Not a ‘combat boots on the ground operation’: U.S. sends 130 personnel to Iraq

Another 130 U.S. military advisers have arrived in Iraq on what the Pentagon described as a temporary mission to assess the scope of the humanitarian crisis facing thousands of displaced Iraqi civilians trapped on Sinjar Mountain and evaluate options for getting them out to safety. Defense Secretary Chuck Hagel announced the deployment in remarks to Marines at this Southern California base on the final stop of a week-long, around-the-world trip that also took him to India, Germany and Australia. Another defense official, speaking on condition of anonymity to provide additional details on the sensitive mission, said the military personnel were Marines and special operations forces whose mission was to assess the situation in the Sinjar area and to develop additional humanitarian assistance options beyond current U.S. efforts there.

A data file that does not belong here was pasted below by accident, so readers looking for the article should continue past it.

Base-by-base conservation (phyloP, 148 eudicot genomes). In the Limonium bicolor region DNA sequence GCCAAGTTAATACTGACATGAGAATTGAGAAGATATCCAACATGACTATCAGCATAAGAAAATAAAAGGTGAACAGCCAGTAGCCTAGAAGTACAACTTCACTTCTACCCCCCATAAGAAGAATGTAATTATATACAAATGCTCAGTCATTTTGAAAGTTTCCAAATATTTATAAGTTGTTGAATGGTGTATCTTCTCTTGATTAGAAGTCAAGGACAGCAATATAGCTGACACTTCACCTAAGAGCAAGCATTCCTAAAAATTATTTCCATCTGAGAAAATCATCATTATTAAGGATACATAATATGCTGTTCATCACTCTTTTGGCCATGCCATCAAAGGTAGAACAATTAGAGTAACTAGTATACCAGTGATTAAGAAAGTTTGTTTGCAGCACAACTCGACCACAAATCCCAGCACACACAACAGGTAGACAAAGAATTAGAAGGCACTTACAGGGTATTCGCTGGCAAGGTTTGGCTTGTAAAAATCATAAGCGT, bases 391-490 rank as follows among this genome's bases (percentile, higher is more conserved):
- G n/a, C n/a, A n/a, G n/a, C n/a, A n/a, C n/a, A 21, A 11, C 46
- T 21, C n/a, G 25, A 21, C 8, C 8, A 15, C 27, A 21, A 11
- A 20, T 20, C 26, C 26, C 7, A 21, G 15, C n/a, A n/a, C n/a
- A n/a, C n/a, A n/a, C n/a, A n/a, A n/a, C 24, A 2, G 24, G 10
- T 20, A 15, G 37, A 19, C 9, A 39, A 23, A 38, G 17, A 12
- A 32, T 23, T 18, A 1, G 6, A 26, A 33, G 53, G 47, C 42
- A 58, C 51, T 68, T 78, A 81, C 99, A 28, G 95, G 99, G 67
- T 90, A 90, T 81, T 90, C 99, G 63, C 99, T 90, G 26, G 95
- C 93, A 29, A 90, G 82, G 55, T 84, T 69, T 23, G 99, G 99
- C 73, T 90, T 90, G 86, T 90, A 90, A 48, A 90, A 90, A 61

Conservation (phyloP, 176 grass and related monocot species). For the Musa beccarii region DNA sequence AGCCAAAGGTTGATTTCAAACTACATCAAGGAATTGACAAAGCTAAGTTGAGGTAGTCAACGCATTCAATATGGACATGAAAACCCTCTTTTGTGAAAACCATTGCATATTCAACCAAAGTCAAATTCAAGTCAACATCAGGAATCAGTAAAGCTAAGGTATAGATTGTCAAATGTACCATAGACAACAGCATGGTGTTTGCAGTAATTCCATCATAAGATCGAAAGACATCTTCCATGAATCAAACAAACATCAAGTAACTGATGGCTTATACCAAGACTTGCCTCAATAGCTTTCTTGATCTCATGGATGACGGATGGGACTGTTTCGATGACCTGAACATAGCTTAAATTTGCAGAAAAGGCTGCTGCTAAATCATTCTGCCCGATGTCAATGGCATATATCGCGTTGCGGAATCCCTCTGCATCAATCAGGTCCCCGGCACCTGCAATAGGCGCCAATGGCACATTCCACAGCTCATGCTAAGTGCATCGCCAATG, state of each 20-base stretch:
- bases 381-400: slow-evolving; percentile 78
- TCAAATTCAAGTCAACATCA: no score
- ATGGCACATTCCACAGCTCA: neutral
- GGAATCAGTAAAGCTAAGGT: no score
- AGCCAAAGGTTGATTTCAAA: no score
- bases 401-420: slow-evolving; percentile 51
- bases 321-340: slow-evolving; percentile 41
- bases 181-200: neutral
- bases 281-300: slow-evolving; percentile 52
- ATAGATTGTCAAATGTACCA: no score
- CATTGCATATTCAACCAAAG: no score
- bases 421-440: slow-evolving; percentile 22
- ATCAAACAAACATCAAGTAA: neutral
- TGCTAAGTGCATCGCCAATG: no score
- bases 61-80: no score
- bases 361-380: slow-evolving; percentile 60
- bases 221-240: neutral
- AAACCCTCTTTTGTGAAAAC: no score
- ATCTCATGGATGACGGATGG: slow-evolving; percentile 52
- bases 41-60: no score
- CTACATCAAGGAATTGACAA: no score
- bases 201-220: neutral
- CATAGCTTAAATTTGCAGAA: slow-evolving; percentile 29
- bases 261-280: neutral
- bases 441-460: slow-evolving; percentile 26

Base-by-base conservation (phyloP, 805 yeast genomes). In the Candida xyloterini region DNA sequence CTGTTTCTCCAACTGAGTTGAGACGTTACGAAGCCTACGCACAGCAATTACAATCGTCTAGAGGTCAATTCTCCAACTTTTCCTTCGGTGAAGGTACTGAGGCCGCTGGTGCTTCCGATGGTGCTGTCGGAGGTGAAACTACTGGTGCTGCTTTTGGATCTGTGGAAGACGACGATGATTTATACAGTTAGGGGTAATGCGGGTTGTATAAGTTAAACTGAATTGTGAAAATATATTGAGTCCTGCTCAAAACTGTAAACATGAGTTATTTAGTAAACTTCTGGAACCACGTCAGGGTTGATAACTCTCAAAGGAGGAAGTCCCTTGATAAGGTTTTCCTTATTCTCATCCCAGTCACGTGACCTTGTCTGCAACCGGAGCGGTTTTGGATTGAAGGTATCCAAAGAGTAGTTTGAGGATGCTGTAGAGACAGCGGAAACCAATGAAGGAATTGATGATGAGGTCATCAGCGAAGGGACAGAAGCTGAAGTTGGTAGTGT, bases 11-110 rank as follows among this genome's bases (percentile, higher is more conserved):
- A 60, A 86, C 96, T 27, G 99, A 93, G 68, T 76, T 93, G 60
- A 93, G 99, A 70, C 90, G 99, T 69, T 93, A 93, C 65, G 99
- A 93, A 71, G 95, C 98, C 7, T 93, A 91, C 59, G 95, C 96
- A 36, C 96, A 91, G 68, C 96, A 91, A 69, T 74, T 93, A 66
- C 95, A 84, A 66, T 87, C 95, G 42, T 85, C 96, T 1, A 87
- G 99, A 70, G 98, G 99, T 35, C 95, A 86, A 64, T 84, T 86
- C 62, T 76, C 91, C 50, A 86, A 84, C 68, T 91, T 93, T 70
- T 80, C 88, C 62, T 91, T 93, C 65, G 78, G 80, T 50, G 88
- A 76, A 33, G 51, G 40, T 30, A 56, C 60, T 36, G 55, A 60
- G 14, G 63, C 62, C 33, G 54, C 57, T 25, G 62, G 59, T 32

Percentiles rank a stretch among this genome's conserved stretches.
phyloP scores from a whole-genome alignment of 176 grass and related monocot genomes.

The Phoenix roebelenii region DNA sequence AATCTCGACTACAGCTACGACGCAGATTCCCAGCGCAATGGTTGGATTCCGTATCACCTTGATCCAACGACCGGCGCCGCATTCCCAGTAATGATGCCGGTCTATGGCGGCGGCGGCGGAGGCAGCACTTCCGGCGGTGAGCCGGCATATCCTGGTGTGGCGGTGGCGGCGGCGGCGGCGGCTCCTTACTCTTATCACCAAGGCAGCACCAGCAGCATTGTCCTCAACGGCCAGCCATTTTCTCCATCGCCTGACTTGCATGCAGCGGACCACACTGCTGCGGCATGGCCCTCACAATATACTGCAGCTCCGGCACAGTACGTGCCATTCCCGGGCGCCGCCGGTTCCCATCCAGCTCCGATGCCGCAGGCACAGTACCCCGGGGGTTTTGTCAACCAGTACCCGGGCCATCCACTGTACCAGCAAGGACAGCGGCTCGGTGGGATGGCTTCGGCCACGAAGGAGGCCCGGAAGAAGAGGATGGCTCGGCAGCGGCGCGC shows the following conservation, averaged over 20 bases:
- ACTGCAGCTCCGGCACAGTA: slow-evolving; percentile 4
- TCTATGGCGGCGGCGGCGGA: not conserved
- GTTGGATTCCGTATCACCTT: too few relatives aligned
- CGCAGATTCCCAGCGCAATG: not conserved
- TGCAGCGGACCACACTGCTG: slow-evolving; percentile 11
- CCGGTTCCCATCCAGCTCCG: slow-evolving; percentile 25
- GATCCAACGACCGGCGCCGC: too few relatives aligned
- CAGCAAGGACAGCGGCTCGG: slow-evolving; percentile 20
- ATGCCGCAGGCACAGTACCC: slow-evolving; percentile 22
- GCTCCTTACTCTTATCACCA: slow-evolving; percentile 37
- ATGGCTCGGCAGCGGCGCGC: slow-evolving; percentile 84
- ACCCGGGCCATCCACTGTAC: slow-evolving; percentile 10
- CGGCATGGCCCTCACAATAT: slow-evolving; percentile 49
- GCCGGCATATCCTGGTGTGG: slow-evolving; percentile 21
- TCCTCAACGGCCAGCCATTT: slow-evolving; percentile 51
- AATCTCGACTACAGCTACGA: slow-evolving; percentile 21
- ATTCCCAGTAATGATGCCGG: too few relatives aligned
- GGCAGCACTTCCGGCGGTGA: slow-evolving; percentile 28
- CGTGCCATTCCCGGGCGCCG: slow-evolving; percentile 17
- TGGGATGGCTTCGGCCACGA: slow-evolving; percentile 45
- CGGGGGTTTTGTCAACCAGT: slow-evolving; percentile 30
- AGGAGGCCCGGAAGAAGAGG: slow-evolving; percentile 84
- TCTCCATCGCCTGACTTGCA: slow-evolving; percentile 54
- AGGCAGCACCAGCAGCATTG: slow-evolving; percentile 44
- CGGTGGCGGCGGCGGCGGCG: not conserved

This is not a combat boots on the ground kind of operation. We’re not going back into Iraq in any of the same combat mission dimensions that we once were in in Iraq.

U.S. Defense Secretary, Chuck Hagel

The U.S. has been carrying out air strikes against fighters from militant group Islamic State (IS). Meanwhile, Australiam Prime Minister Tony Abbott has confirmed Australian planes will join humanitarian airdrops in Iraq and did not rule out the possibility of greater military involvement. Abbott, speaking in London after security talks, said Canberra was in discussions with international partners on how to protect displaced Iraqi civilians trapped on Mount Sinjar by jihadist Islamic State militants.

Australian aircraft will shortly be joining the humanitarian airlift and airdrop to the Mount Sinjar region and we are consulting with our partners … about what further assistance Australia can give.

Australian Prime Minister, Tony Abbott